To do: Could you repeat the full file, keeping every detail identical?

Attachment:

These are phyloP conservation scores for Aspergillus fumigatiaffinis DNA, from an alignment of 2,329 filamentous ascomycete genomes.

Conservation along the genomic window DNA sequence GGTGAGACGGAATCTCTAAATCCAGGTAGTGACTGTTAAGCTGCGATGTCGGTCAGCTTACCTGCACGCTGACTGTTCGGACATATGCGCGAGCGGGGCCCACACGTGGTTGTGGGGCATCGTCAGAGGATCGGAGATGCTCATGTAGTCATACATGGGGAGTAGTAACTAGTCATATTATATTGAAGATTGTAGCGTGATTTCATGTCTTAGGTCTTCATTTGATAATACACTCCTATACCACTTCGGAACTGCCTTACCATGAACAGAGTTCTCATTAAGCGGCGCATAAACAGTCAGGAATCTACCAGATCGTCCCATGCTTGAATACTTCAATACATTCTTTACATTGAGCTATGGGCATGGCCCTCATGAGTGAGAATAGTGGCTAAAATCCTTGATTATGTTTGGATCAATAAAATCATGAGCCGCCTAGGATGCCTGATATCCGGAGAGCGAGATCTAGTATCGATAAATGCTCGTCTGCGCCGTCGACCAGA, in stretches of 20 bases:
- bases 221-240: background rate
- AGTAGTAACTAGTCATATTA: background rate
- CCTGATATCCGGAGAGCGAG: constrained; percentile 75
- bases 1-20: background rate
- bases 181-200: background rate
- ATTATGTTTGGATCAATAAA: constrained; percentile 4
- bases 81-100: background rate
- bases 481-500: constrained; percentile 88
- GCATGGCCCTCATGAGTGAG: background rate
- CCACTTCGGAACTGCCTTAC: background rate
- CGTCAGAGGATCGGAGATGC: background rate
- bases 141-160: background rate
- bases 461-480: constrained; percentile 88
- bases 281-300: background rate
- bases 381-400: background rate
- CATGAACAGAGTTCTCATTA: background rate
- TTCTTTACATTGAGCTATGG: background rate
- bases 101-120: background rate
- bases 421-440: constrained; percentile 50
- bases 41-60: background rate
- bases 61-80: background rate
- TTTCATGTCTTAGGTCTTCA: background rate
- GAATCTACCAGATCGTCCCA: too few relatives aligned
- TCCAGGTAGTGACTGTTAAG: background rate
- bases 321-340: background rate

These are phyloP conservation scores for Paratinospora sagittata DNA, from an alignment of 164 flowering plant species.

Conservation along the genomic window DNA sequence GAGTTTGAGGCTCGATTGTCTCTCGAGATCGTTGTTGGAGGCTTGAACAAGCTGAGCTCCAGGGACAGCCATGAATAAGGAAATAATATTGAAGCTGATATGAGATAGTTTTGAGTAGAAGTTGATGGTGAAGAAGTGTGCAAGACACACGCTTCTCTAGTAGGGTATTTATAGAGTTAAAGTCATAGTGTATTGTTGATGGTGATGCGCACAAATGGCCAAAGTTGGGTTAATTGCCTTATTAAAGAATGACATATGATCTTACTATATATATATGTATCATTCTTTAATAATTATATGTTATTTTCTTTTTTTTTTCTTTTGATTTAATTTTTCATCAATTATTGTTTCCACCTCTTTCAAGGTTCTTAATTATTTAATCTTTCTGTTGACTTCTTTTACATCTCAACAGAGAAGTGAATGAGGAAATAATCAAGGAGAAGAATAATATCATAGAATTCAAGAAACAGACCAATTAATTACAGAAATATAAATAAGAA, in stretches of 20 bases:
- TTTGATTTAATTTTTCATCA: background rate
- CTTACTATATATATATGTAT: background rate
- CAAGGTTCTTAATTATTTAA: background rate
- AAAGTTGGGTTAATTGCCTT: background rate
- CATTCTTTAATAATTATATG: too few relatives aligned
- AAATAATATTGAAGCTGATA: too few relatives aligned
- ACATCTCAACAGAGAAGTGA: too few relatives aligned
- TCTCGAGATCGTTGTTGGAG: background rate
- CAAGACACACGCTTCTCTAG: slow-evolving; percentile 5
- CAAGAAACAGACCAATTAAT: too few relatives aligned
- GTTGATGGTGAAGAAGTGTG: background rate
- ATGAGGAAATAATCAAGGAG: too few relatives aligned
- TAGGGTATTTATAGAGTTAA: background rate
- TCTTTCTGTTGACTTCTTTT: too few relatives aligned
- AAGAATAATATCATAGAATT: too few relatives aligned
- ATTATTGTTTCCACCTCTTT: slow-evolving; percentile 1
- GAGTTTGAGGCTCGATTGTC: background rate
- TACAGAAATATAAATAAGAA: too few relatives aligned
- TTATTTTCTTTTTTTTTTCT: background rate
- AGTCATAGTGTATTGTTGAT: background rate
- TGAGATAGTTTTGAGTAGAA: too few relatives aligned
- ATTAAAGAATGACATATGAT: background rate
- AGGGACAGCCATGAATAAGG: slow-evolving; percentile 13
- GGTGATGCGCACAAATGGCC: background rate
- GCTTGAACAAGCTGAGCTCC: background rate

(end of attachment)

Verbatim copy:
These are phyloP conservation scores for Aspergillus fumigatiaffinis DNA, from an alignment of 2,329 filamentous ascomycete genomes.

Conservation along the genomic window DNA sequence GGTGAGACGGAATCTCTAAATCCAGGTAGTGACTGTTAAGCTGCGATGTCGGTCAGCTTACCTGCACGCTGACTGTTCGGACATATGCGCGAGCGGGGCCCACACGTGGTTGTGGGGCATCGTCAGAGGATCGGAGATGCTCATGTAGTCATACATGGGGAGTAGTAACTAGTCATATTATATTGAAGATTGTAGCGTGATTTCATGTCTTAGGTCTTCATTTGATAATACACTCCTATACCACTTCGGAACTGCCTTACCATGAACAGAGTTCTCATTAAGCGGCGCATAAACAGTCAGGAATCTACCAGATCGTCCCATGCTTGAATACTTCAATACATTCTTTACATTGAGCTATGGGCATGGCCCTCATGAGTGAGAATAGTGGCTAAAATCCTTGATTATGTTTGGATCAATAAAATCATGAGCCGCCTAGGATGCCTGATATCCGGAGAGCGAGATCTAGTATCGATAAATGCTCGTCTGCGCCGTCGACCAGA, in stretches of 20 bases:
- bases 221-240: background rate
- AGTAGTAACTAGTCATATTA: background rate
- CCTGATATCCGGAGAGCGAG: constrained; percentile 75
- bases 1-20: background rate
- bases 181-200: background rate
- ATTATGTTTGGATCAATAAA: constrained; percentile 4
- bases 81-100: background rate
- bases 481-500: constrained; percentile 88
- GCATGGCCCTCATGAGTGAG: background rate
- CCACTTCGGAACTGCCTTAC: background rate
- CGTCAGAGGATCGGAGATGC: background rate
- bases 141-160: background rate
- bases 461-480: constrained; percentile 88
- bases 281-300: background rate
- bases 381-400: background rate
- CATGAACAGAGTTCTCATTA: background rate
- TTCTTTACATTGAGCTATGG: background rate
- bases 101-120: background rate
- bases 421-440: constrained; percentile 50
- bases 41-60: background rate
- bases 61-80: background rate
- TTTCATGTCTTAGGTCTTCA: background rate
- GAATCTACCAGATCGTCCCA: too few relatives aligned
- TCCAGGTAGTGACTGTTAAG: background rate
- bases 321-340: background rate

These are phyloP conservation scores for Paratinospora sagittata DNA, from an alignment of 164 flowering plant species.

Conservation along the genomic window DNA sequence GAGTTTGAGGCTCGATTGTCTCTCGAGATCGTTGTTGGAGGCTTGAACAAGCTGAGCTCCAGGGACAGCCATGAATAAGGAAATAATATTGAAGCTGATATGAGATAGTTTTGAGTAGAAGTTGATGGTGAAGAAGTGTGCAAGACACACGCTTCTCTAGTAGGGTATTTATAGAGTTAAAGTCATAGTGTATTGTTGATGGTGATGCGCACAAATGGCCAAAGTTGGGTTAATTGCCTTATTAAAGAATGACATATGATCTTACTATATATATATGTATCATTCTTTAATAATTATATGTTATTTTCTTTTTTTTTTCTTTTGATTTAATTTTTCATCAATTATTGTTTCCACCTCTTTCAAGGTTCTTAATTATTTAATCTTTCTGTTGACTTCTTTTACATCTCAACAGAGAAGTGAATGAGGAAATAATCAAGGAGAAGAATAATATCATAGAATTCAAGAAACAGACCAATTAATTACAGAAATATAAATAAGAA, in stretches of 20 bases:
- TTTGATTTAATTTTTCATCA: background rate
- CTTACTATATATATATGTAT: background rate
- CAAGGTTCTTAATTATTTAA: background rate
- AAAGTTGGGTTAATTGCCTT: background rate
- CATTCTTTAATAATTATATG: too few relatives aligned
- AAATAATATTGAAGCTGATA: too few relatives aligned
- ACATCTCAACAGAGAAGTGA: too few relatives aligned
- TCTCGAGATCGTTGTTGGAG: background rate
- CAAGACACACGCTTCTCTAG: slow-evolving; percentile 5
- CAAGAAACAGACCAATTAAT: too few relatives aligned
- GTTGATGGTGAAGAAGTGTG: background rate
- ATGAGGAAATAATCAAGGAG: too few relatives aligned
- TAGGGTATTTATAGAGTTAA: background rate
- TCTTTCTGTTGACTTCTTTT: too few relatives aligned
- AAGAATAATATCATAGAATT: too few relatives aligned
- ATTATTGTTTCCACCTCTTT: slow-evolving; percentile 1
- GAGTTTGAGGCTCGATTGTC: background rate
- TACAGAAATATAAATAAGAA: too few relatives aligned
- TTATTTTCTTTTTTTTTTCT: background rate
- AGTCATAGTGTATTGTTGAT: background rate
- TGAGATAGTTTTGAGTAGAA: too few relatives aligned
- ATTAAAGAATGACATATGAT: background rate
- AGGGACAGCCATGAATAAGG: slow-evolving; percentile 13
- GGTGATGCGCACAAATGGCC: background rate
- GCTTGAACAAGCTGAGCTCC: background rate